On the report of the Compliance Committee, delegates agreed on suggestions by New Zealand and the EU that the Committee report be on compliance issues, rather than on difficulties and weaknesses in implementing the Protocol, according to Decision BS-I/7 (procedures and mechanisms on compliance). COLOMBIA highlighted that the review of implementation under the Protocols Article 35 (Assessment and review) and the report on compliance are two separate and distinct issues.

In the afternoon, WG-II Chair Rey Santos presented a revised draft decision (UNEP/CBD/COP-MOP/3/WG.2/CRP.3/Rev.1), which was adopted, with an additional preambular paragraph, suggested by AFRICA, noting that lack of implementation may not be linked to problems with the Protocol, but to lack of capacity to implement it.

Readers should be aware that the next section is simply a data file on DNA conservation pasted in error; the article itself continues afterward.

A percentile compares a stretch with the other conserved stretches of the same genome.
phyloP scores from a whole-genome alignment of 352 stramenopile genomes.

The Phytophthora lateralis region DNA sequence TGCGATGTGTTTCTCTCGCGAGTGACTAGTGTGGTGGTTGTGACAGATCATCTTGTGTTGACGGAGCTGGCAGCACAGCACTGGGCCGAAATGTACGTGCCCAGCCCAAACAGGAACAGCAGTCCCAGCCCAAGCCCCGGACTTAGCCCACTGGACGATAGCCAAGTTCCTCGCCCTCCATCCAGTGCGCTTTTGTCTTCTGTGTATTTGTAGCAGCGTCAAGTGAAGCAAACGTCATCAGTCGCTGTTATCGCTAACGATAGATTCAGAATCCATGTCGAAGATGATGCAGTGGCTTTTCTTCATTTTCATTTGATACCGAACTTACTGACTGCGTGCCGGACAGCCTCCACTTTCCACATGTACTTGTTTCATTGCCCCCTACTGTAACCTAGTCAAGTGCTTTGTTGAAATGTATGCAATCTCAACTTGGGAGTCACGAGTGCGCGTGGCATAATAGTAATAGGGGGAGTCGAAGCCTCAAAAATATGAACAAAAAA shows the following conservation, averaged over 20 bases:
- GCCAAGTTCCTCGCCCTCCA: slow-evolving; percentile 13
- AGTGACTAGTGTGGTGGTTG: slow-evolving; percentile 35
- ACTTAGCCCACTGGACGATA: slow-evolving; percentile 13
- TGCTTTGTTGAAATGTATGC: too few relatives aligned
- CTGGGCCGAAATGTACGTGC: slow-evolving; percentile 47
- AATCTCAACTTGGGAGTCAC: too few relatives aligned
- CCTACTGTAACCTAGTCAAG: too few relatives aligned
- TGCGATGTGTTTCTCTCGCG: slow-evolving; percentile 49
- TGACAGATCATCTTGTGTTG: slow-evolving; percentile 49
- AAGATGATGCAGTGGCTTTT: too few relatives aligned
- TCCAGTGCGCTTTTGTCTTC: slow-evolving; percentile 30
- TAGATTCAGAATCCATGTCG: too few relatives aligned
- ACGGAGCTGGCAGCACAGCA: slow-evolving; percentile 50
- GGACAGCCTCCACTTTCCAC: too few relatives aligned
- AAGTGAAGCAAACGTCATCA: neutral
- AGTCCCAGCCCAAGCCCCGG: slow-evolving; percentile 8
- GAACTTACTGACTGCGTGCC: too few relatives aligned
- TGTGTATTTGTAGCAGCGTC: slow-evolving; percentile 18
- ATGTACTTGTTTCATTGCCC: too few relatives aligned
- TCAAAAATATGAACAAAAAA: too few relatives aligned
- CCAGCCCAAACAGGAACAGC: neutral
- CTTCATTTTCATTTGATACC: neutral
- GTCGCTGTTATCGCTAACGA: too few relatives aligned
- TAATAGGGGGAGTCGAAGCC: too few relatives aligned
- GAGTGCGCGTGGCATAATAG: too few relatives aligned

COMPLIANCE: Delegates discussed a draft decision on compliance (UNEP/CBD/BS/COP-MOP/3/2, Annex). On the voting procedures, the EU and AFRICA strongly suggested accepting a qualified majority voting as a last resort, while BRAZIL and NEW ZEALAND favored the consensus decision-making rule. CANADA cautioned that progress on this issue is not likely at this meeting. The EU emphasized the need for an effective compliance mechanism, while BRAZIL highlighted that the compliance mechanism should be facilitative and cooperative. CANADA noted that rules on conflicts of interest should prevent members from voting in matters concerning their own country.